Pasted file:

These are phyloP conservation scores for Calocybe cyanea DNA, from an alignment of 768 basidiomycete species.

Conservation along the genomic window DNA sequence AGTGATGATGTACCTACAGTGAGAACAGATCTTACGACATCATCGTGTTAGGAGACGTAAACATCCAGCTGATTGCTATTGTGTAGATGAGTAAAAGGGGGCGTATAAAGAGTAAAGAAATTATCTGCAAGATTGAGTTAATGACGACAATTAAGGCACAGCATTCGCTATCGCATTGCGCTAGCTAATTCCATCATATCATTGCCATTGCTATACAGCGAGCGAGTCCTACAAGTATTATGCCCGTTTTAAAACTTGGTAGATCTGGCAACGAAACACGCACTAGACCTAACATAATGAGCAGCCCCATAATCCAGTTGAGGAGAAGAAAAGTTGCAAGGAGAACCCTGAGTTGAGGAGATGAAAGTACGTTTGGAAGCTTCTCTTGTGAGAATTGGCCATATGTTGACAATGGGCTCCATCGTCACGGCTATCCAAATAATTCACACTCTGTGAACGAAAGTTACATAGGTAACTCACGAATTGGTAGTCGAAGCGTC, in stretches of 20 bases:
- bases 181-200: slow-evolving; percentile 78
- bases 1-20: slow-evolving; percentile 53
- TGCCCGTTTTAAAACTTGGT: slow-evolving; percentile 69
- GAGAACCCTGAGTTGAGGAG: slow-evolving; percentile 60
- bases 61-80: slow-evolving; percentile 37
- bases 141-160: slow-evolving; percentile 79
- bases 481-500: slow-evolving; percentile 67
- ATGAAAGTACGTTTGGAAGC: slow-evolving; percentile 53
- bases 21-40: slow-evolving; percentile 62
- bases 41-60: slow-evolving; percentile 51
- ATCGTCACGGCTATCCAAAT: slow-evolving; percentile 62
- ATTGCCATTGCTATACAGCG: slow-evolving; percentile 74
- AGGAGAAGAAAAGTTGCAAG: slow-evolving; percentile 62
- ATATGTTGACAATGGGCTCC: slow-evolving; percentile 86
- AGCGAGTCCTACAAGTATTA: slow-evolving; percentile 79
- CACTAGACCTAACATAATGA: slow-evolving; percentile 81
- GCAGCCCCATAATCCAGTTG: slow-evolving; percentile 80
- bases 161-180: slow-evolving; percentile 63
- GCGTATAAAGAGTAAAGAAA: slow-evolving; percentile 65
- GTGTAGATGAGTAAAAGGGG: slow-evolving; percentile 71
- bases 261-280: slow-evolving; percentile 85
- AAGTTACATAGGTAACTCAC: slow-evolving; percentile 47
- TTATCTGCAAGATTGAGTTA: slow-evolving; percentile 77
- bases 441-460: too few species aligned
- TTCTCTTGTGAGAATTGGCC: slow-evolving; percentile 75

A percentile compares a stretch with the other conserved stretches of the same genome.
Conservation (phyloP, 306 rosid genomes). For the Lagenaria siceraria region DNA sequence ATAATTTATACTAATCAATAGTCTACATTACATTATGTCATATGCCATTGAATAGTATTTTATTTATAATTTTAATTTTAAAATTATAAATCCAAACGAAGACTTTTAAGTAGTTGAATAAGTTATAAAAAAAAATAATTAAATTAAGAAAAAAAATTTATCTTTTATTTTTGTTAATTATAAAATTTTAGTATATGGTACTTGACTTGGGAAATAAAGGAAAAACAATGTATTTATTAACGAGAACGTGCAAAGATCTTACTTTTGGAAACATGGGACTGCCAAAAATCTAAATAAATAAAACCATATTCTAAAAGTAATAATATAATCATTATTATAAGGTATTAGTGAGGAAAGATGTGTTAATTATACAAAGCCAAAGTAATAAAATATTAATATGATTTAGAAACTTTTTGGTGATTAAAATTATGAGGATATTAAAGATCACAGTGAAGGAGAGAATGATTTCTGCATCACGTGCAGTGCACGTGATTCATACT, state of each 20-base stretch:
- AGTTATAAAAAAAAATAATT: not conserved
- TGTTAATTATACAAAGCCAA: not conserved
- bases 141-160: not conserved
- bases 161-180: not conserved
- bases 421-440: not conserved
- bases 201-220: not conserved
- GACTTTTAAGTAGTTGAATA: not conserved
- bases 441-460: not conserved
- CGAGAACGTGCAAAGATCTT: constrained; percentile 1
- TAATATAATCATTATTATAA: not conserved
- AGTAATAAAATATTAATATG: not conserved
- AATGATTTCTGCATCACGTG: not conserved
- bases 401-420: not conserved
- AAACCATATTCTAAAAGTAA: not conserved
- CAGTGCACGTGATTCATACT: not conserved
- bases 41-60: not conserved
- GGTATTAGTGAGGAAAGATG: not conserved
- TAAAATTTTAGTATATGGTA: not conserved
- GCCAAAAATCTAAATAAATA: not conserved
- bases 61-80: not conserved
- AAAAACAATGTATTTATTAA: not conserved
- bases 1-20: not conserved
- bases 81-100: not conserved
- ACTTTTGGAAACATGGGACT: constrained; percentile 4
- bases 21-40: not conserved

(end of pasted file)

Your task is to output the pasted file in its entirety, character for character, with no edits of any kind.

These are phyloP conservation scores for Calocybe cyanea DNA, from an alignment of 768 basidiomycete species.

Conservation along the genomic window DNA sequence AGTGATGATGTACCTACAGTGAGAACAGATCTTACGACATCATCGTGTTAGGAGACGTAAACATCCAGCTGATTGCTATTGTGTAGATGAGTAAAAGGGGGCGTATAAAGAGTAAAGAAATTATCTGCAAGATTGAGTTAATGACGACAATTAAGGCACAGCATTCGCTATCGCATTGCGCTAGCTAATTCCATCATATCATTGCCATTGCTATACAGCGAGCGAGTCCTACAAGTATTATGCCCGTTTTAAAACTTGGTAGATCTGGCAACGAAACACGCACTAGACCTAACATAATGAGCAGCCCCATAATCCAGTTGAGGAGAAGAAAAGTTGCAAGGAGAACCCTGAGTTGAGGAGATGAAAGTACGTTTGGAAGCTTCTCTTGTGAGAATTGGCCATATGTTGACAATGGGCTCCATCGTCACGGCTATCCAAATAATTCACACTCTGTGAACGAAAGTTACATAGGTAACTCACGAATTGGTAGTCGAAGCGTC, in stretches of 20 bases:
- bases 181-200: slow-evolving; percentile 78
- bases 1-20: slow-evolving; percentile 53
- TGCCCGTTTTAAAACTTGGT: slow-evolving; percentile 69
- GAGAACCCTGAGTTGAGGAG: slow-evolving; percentile 60
- bases 61-80: slow-evolving; percentile 37
- bases 141-160: slow-evolving; percentile 79
- bases 481-500: slow-evolving; percentile 67
- ATGAAAGTACGTTTGGAAGC: slow-evolving; percentile 53
- bases 21-40: slow-evolving; percentile 62
- bases 41-60: slow-evolving; percentile 51
- ATCGTCACGGCTATCCAAAT: slow-evolving; percentile 62
- ATTGCCATTGCTATACAGCG: slow-evolving; percentile 74
- AGGAGAAGAAAAGTTGCAAG: slow-evolving; percentile 62
- ATATGTTGACAATGGGCTCC: slow-evolving; percentile 86
- AGCGAGTCCTACAAGTATTA: slow-evolving; percentile 79
- CACTAGACCTAACATAATGA: slow-evolving; percentile 81
- GCAGCCCCATAATCCAGTTG: slow-evolving; percentile 80
- bases 161-180: slow-evolving; percentile 63
- GCGTATAAAGAGTAAAGAAA: slow-evolving; percentile 65
- GTGTAGATGAGTAAAAGGGG: slow-evolving; percentile 71
- bases 261-280: slow-evolving; percentile 85
- AAGTTACATAGGTAACTCAC: slow-evolving; percentile 47
- TTATCTGCAAGATTGAGTTA: slow-evolving; percentile 77
- bases 441-460: too few species aligned
- TTCTCTTGTGAGAATTGGCC: slow-evolving; percentile 75

A percentile compares a stretch with the other conserved stretches of the same genome.
Conservation (phyloP, 306 rosid genomes). For the Lagenaria siceraria region DNA sequence ATAATTTATACTAATCAATAGTCTACATTACATTATGTCATATGCCATTGAATAGTATTTTATTTATAATTTTAATTTTAAAATTATAAATCCAAACGAAGACTTTTAAGTAGTTGAATAAGTTATAAAAAAAAATAATTAAATTAAGAAAAAAAATTTATCTTTTATTTTTGTTAATTATAAAATTTTAGTATATGGTACTTGACTTGGGAAATAAAGGAAAAACAATGTATTTATTAACGAGAACGTGCAAAGATCTTACTTTTGGAAACATGGGACTGCCAAAAATCTAAATAAATAAAACCATATTCTAAAAGTAATAATATAATCATTATTATAAGGTATTAGTGAGGAAAGATGTGTTAATTATACAAAGCCAAAGTAATAAAATATTAATATGATTTAGAAACTTTTTGGTGATTAAAATTATGAGGATATTAAAGATCACAGTGAAGGAGAGAATGATTTCTGCATCACGTGCAGTGCACGTGATTCATACT, state of each 20-base stretch:
- AGTTATAAAAAAAAATAATT: not conserved
- TGTTAATTATACAAAGCCAA: not conserved
- bases 141-160: not conserved
- bases 161-180: not conserved
- bases 421-440: not conserved
- bases 201-220: not conserved
- GACTTTTAAGTAGTTGAATA: not conserved
- bases 441-460: not conserved
- CGAGAACGTGCAAAGATCTT: constrained; percentile 1
- TAATATAATCATTATTATAA: not conserved
- AGTAATAAAATATTAATATG: not conserved
- AATGATTTCTGCATCACGTG: not conserved
- bases 401-420: not conserved
- AAACCATATTCTAAAAGTAA: not conserved
- CAGTGCACGTGATTCATACT: not conserved
- bases 41-60: not conserved
- GGTATTAGTGAGGAAAGATG: not conserved
- TAAAATTTTAGTATATGGTA: not conserved
- GCCAAAAATCTAAATAAATA: not conserved
- bases 61-80: not conserved
- AAAAACAATGTATTTATTAA: not conserved
- bases 1-20: not conserved
- bases 81-100: not conserved
- ACTTTTGGAAACATGGGACT: constrained; percentile 4
- bases 21-40: not conserved